Energy, Environment and Sustainability

SAM20 Energy, Environment and Sustainability

Autumn 2024

  • Topics

    Extraction of natural resources, such as energy resources, raw materials, and land areas, has shaped some of the richest and some of the poorest economies in the world. How do resource extraction and the use of resource revenues vary across countries? Why are so many resource-rich countries run by authoritarian regimes? Can the preservation of nature, reversal of climate change, and economic development be achieved simultaneously? How do resource markets function? The course will study the Norwegian economy in some detail, along with other economies. SAM20 will address the following:

    • Climate risks: consequences of climate change and associated policies, including for firms and countries involved in the production of hydrocarbons.
    • Policies against climate change: design of climate policies.
    • Sustainable Energy: challenges facing renewable energy and clean energy transition.
    • The resource curse: associated macroeconomic policy challenges, including saving versus spending of resource revenues, the phasing-in of resource revenues, and the so-called Dutch disease.
    • Firms and resources: behavior of firms in resource industries, such as producers of minerals, precious metals, oil, electricity, or fish.
    • Investments in resources across countries: the roles of institutions and taxation for exploration and production.
    • Global markets: oil, gas, and minerals.
    • Sustainable management of renewable resources: the tragedy of commons and approaches to better resource use.
    • Aquaculture: renewable resource harvest with property rights, and overview of the industry.
    • Norwegian approach to resource management: history and current challenges.

  • Learning outcome

    Upon completion of the course, the student can:


    • describe energy sectors and energy markets, which will be crucial in achieving UN sustainability goals
    • explain environmental aspects of renewable energy and challenges related to clean energy transition
    • discuss sustainability, conceptually as well as specifically for resource rich economies and for some specific natural resources 
    • debate the central academic literature on the course topics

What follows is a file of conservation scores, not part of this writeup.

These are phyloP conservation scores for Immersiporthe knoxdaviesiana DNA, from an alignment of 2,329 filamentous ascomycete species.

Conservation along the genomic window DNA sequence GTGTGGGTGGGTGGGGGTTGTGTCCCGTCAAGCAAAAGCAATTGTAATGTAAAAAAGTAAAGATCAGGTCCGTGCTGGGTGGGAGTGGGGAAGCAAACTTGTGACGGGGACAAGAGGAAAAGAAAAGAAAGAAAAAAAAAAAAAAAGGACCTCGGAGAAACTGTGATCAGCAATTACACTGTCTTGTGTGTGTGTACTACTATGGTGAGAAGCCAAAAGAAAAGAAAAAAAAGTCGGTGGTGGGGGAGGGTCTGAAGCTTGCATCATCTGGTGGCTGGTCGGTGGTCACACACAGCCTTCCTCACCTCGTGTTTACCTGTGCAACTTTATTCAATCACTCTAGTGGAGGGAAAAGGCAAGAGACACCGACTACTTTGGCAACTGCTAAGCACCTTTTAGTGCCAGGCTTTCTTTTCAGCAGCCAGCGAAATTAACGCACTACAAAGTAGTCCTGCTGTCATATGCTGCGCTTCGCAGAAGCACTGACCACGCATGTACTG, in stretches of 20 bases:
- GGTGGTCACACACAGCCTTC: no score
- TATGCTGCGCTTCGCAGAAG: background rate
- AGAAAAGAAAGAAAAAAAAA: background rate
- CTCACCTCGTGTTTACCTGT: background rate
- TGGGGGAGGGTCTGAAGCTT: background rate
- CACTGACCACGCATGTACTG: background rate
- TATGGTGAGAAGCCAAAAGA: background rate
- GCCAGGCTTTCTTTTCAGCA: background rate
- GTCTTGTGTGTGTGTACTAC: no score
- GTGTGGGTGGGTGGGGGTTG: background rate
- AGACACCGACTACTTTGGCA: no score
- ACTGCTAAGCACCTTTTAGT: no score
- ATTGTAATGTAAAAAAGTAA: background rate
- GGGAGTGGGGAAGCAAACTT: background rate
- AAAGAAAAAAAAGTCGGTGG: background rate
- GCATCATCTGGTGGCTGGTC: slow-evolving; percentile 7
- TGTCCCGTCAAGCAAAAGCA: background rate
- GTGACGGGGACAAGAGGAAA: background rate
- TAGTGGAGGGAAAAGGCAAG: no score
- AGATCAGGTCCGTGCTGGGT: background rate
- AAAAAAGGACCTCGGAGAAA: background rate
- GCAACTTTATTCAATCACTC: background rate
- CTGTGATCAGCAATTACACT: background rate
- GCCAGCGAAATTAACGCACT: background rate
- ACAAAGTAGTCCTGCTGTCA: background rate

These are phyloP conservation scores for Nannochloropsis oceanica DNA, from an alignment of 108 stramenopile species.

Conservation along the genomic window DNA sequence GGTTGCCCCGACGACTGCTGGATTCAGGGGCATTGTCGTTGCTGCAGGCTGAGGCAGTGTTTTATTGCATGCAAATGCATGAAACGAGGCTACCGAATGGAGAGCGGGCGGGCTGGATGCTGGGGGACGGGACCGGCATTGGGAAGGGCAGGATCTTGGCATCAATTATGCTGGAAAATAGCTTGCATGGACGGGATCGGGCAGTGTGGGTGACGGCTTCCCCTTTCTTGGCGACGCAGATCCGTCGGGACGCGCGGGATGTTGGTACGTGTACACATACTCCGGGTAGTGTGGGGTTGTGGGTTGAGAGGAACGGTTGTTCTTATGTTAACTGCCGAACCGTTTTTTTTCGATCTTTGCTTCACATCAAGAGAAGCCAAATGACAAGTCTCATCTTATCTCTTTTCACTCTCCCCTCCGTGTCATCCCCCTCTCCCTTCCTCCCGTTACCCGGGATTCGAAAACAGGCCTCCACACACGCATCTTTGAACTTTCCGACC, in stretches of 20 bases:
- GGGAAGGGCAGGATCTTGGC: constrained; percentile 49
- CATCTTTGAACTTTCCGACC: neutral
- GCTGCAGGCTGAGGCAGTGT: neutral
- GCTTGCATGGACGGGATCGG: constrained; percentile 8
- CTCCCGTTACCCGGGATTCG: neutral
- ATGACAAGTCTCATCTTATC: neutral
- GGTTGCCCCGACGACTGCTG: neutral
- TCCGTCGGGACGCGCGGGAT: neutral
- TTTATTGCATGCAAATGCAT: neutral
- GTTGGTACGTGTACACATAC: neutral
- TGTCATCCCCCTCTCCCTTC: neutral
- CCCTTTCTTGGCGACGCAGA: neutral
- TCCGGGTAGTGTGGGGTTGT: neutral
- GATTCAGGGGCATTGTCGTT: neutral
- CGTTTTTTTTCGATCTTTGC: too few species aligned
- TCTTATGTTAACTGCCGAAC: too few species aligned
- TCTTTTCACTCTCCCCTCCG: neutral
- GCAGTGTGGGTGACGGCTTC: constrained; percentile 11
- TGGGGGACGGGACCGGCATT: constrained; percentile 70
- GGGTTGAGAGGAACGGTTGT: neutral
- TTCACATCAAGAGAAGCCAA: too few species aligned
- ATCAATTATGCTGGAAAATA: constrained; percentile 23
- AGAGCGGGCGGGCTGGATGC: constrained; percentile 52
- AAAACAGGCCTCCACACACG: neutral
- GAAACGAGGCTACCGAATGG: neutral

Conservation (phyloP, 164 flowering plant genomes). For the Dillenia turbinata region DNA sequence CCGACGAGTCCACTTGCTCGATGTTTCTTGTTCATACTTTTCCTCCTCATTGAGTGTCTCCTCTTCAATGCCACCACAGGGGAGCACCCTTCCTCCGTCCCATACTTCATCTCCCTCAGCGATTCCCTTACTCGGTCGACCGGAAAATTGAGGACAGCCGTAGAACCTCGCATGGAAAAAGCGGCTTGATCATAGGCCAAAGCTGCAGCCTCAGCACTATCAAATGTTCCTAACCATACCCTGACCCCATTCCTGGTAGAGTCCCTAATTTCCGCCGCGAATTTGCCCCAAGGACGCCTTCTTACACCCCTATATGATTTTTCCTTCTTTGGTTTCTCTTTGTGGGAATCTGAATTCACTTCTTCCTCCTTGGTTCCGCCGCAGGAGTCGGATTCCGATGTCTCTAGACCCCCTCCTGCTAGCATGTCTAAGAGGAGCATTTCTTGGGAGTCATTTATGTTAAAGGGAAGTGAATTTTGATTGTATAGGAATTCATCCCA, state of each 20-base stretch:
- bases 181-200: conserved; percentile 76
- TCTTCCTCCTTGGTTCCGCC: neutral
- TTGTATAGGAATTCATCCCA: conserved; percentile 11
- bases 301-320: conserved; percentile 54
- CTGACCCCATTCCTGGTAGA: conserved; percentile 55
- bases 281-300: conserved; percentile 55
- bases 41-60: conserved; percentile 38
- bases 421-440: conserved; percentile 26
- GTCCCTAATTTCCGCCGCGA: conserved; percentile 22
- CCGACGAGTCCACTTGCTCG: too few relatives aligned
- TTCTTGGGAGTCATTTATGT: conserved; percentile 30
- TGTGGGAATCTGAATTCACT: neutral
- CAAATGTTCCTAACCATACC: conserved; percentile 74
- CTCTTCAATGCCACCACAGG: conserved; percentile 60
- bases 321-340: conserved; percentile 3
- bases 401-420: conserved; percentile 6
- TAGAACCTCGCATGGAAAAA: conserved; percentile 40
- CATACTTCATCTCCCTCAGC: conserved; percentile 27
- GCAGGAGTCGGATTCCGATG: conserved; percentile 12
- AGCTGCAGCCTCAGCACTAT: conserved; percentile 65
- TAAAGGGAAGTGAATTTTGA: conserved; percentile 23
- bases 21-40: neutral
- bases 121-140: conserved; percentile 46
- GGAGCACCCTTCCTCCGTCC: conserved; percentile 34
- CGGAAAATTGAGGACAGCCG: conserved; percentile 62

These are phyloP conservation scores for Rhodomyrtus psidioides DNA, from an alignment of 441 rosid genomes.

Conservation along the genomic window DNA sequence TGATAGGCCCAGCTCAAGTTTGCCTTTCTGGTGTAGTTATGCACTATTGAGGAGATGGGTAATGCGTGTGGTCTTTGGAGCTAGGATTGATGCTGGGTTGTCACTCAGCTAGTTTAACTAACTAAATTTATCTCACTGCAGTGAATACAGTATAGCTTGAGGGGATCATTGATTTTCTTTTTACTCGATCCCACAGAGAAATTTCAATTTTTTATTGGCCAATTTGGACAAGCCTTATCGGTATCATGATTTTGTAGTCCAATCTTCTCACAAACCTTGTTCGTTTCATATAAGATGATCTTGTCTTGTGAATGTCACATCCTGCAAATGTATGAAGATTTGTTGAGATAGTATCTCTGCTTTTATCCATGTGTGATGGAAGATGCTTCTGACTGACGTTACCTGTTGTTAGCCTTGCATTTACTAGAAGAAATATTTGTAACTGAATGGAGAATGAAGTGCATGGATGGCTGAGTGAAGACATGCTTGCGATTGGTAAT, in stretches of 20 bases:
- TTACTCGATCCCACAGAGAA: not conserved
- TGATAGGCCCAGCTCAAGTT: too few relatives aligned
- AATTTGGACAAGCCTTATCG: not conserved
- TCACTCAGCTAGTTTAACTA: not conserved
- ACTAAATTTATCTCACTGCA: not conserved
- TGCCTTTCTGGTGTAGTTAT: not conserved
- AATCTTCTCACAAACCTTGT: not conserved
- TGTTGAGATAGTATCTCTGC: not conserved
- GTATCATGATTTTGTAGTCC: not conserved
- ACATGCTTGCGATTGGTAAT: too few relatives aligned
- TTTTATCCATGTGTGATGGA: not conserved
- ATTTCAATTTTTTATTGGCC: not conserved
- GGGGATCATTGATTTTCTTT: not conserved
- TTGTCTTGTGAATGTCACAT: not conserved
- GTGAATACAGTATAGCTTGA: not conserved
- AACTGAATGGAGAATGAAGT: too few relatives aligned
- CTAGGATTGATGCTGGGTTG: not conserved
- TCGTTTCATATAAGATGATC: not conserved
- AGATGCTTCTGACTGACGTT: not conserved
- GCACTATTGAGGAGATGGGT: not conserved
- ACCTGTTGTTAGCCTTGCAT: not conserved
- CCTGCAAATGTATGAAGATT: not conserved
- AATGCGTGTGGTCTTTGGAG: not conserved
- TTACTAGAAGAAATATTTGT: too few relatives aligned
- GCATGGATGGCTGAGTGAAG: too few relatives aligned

• discuss analytical approaches typically applied to answer questions within these areas, including both theory and empirics
    • discuss popular policies within these areas


    • explain the relationships between energy, natural resources, economic development and the environment in a stringent and academic manner
    • assess firm behaviour in resource industries, macroeconomic aspects of natural resource extraction, environmental aspects of the use of natural resources and how to prepare for various types of climate-related risks
    • extract relevant information from different sources, including data sources and international organizations
    • critically analyse academic literature
    • write and present an academic analysis as part of a team

    General competence

    • discuss and participate actively in an international environment
    • apply insights from economics on real-world challenges
    • identify different interests and trade-offs across groups, sectors, and countries.

  • Teaching

    Physical lectures, short papers, and physical student presentations. Students are expected to attend the presentations of other groups as well as the lectures. 

  • Recommended prerequisites

    Basic courses in microeconomics, such as SAM1 and SAM2 at NHH.

  • Credit reduction due to overlap

    Overlap with VOA051.

  • Compulsory Activity

    Three short papers: During the semester, students will in groups of 3 or 4 hand in three short papers (2 pages). The three submitted short papers fulfill compulsory activities (work requirements) and it is only valid in the semester it is submitted. 

    The short papers must be written in English.

  • Assessment

    The course assessment has two elements:

    1) Oral group presentation of one of the three submitted short papers (30%). 

    • Group size: 3-4.
    • ​Duration: 10 minutes presentation and 5 minutes for questions.

    2) Three hours individual written school exam (70%).

    The presentation and exam answer must be in English.

    An assessment will not be organised in the the non-teaching semester (spring).

  • Grading Scale

    Grading scale: A - F.

  • Literature

    Literature will be added during the course.

  • Permitted Support Material

    One bilingual dictionary (Category I) 

    All in accordance with Supplementary provisions to the Regulations for Full-time Study Programmes at the Norwegian School of Economics Ch.4 Permitted support material and  


ECTS Credits
Teaching language

Autumn. Offered autumn 2024.

Course responsible

Professor II Torfinn Harding, Department of Economics